Ginger and Rich Lang knew that they wanted to protect their land, even before they owned it. When they began the search decades ago, the Langs purposefully sought out a tract with qualities which they wanted to help preserve for future generations. “We looked all over the United States,” says Ginger. “We looked for a place with green mountains, arable soil, streams, forests, and mild temperatures.”
The Langs describe themselves as country people, and after living in St. Louis for several years, they were ready to put down roots away from the city. They purchased their dream property in the Crabtree community of Haywood County in 1994 and spent a long time deciding on how to best protect the land for the future. Last year, the Langs donated a conservation easement on 102 acres of their property in Bald Creek Valley.
“From the beginning, we wanted to make sure the bulk of the property would never be developed,” explains Rich. “In our search, we had a list of nine traits that we were looking for – including available water sources, arable soil, and forested land. We spent a long time investigating options for permanent land protection; it has been a very thoughtful and deliberate process. We were looking for the best option for the land, for us, and for people who come after us to be able to continue to own and enjoy the land. SAHC representatives came to meet with us several times, and we feel like we can trust the organization to protect the land in perpetuity.”
For years, Rich has enjoyed hiking all over the land as a way to “get back to nature”, and they wanted to be able to continue to enjoy the hiking trails — and for family and future owners to enjoy that experience as well.
“I walk the trails frequently, and love seeing the wildlife,” says Rich. “There are two families of ruffed grouse and other bird species up there that we’ve never seen anywhere else.”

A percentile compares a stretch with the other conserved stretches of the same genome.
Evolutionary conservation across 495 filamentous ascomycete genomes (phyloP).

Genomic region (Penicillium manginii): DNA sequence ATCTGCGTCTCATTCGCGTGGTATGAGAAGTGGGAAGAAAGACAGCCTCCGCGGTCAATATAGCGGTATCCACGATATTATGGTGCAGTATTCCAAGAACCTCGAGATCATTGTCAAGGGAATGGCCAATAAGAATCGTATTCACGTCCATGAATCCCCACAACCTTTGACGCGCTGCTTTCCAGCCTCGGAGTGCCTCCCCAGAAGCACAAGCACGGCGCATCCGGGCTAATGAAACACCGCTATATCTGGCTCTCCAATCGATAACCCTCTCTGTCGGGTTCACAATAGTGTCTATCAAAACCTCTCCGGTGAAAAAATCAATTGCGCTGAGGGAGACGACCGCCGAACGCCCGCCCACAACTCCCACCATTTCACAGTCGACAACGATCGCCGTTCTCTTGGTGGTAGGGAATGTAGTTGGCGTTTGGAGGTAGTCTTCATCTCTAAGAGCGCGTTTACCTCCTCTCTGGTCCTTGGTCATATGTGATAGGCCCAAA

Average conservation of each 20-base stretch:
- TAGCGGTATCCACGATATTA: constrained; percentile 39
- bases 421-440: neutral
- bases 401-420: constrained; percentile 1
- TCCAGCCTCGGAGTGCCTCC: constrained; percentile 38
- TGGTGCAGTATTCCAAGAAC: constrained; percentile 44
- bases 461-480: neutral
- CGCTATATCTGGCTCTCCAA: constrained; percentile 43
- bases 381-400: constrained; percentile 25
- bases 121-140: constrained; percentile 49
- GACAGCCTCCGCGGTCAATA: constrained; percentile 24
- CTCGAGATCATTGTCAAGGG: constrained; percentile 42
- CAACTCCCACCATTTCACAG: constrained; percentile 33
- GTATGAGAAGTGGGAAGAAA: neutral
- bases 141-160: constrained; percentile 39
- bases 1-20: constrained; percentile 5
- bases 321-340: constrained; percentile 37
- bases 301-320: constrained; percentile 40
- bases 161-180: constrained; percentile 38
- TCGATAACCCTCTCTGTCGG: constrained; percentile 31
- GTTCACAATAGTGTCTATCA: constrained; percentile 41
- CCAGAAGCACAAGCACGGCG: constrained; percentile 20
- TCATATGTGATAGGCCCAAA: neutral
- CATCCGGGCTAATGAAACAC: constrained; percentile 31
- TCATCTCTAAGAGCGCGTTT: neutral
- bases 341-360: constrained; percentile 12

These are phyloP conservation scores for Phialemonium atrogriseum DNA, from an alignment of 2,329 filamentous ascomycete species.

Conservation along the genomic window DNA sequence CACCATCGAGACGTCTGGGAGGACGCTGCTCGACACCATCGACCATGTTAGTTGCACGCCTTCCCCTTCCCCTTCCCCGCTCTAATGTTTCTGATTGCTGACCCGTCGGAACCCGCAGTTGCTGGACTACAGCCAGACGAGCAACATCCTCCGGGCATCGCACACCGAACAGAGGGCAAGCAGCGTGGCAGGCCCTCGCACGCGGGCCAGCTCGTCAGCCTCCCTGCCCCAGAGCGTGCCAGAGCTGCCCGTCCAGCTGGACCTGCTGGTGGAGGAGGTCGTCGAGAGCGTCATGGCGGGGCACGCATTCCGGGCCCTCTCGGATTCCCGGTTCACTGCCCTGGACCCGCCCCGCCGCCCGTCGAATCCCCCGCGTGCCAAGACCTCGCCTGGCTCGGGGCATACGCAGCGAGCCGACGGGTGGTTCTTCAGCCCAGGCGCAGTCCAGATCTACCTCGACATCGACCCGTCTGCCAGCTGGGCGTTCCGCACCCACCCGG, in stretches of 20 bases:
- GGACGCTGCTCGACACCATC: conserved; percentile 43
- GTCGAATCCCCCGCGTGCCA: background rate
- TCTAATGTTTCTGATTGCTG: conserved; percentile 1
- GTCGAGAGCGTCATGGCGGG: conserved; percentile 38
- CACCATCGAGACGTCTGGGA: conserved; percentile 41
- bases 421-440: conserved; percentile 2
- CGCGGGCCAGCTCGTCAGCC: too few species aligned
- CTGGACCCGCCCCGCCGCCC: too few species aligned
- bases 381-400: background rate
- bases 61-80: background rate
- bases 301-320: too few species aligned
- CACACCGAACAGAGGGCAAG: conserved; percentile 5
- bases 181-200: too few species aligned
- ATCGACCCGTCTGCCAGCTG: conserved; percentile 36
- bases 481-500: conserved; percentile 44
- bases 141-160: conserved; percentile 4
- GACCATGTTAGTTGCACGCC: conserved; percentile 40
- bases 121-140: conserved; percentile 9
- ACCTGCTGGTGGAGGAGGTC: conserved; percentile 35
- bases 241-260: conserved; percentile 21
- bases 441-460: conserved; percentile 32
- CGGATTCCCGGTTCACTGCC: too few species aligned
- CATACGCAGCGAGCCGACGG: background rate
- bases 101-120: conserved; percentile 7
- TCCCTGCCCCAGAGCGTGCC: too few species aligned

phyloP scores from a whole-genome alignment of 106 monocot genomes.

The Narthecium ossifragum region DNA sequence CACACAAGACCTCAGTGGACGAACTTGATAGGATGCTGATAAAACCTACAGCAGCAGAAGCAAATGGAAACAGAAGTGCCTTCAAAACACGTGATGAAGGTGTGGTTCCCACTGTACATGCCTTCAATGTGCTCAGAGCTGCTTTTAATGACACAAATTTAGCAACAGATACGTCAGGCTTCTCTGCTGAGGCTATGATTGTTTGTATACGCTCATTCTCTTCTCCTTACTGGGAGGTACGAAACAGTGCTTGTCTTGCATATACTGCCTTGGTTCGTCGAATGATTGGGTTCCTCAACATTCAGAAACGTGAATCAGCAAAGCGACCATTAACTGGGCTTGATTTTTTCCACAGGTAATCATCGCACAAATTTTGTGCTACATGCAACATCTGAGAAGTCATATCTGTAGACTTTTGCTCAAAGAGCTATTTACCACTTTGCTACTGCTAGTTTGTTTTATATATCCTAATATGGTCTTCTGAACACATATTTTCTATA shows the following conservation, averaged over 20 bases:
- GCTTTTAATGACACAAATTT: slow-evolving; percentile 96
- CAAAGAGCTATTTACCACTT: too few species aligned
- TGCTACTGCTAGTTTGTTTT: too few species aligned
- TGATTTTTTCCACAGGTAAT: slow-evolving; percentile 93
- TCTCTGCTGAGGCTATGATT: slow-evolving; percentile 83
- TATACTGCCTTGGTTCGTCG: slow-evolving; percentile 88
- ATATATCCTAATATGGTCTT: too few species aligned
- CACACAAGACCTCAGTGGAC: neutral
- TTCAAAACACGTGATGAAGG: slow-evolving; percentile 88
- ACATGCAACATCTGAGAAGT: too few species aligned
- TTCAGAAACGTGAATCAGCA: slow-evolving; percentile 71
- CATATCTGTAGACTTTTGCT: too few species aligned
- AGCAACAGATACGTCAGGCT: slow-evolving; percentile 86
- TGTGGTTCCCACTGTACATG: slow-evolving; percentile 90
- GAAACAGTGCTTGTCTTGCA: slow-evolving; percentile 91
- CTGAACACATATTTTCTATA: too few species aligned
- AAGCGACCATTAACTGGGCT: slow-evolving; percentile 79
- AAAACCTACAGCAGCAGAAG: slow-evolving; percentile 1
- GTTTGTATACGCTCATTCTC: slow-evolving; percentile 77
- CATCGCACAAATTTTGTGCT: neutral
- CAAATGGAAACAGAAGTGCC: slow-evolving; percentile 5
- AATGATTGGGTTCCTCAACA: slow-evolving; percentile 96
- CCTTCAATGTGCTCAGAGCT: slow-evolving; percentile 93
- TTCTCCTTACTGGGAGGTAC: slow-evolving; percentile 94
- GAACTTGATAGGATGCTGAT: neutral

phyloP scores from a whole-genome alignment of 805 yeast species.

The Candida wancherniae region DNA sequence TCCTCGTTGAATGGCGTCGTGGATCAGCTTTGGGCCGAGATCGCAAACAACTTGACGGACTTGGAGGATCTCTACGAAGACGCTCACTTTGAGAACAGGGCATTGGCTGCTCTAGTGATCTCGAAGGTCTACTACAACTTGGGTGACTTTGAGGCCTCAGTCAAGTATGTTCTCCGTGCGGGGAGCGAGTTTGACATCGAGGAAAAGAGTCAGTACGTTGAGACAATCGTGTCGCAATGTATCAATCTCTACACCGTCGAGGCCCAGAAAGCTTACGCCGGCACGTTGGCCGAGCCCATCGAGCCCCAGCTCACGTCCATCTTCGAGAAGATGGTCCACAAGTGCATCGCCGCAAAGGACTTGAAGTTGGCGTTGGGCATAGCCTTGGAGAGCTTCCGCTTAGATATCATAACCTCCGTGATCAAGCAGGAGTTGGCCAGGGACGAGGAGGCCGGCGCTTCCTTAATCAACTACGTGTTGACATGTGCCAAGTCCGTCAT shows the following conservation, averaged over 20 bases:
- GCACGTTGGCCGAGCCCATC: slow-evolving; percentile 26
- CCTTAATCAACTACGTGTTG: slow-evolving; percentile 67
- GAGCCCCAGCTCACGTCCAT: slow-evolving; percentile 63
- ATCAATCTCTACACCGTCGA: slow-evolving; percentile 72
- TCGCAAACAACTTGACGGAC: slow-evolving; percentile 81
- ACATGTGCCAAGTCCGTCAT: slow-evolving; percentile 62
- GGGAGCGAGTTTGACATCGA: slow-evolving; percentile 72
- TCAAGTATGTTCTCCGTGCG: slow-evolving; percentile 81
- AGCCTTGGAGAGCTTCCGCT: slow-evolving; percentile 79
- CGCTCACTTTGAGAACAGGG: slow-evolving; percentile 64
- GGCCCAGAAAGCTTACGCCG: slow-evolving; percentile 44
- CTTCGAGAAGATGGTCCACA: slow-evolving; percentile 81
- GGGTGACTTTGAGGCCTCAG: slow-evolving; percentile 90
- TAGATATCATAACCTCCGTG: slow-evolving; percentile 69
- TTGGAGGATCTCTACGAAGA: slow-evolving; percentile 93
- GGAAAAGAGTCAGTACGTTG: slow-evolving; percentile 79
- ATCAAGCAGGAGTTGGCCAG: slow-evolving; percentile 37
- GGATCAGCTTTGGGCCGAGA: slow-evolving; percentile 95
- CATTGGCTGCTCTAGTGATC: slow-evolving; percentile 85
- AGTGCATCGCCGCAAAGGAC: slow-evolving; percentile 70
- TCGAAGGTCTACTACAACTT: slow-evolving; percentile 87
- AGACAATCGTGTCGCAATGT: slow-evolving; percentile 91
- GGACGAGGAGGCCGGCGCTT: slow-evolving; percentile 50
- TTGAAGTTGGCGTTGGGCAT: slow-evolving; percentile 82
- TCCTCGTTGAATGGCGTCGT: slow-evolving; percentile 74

“From the beginning, we wanted to declare the property a sanctuary,” adds Ginger. “We wanted to continue to have wildlife habitat, to take care of animals, and preserve the trees — which are important for carbon storage.”
An avid gardener, Rich says they also wanted to conserve land with great soil and plentiful water, which would be good for growing food and more.
“Another factor that drew us to this area was the friendliness of the people here,” adds Rich. “In the valley we live in, families have been there for 9-10 generations. They are amazingly talented and resourceful, and they care about keeping land in the family so they can pass it down. We were very eager to have roots for ourselves and decided this is where we wanted to be. We love this valley. Now we are in our 2nd generation in WNC; all of my siblings and their kids live here as well.”
In fact, friends and neighbors John and Ann Geers moved to the area, influenced by the Langs. The Geers donated a conservation easement on 120 acres of their property on the northwestern flank of Crabtree Bald in 2021.
“We appreciate SAHC not pushing us, but allowing us the time to decide on the conservation easement,” says Ginger. “We found it easy to work with Conservation Director Hanni Muerdter and Stewardship Associate Chris Kaase. They were incredibly helpful and patient in answering our questions. We could tell that they were both invested in nature, and appreciated them sharing their knowledge and experience. We can’t say enough good things about SAHC, and we have faith that we made the best decision to protect the land and to benefit those who come after us.”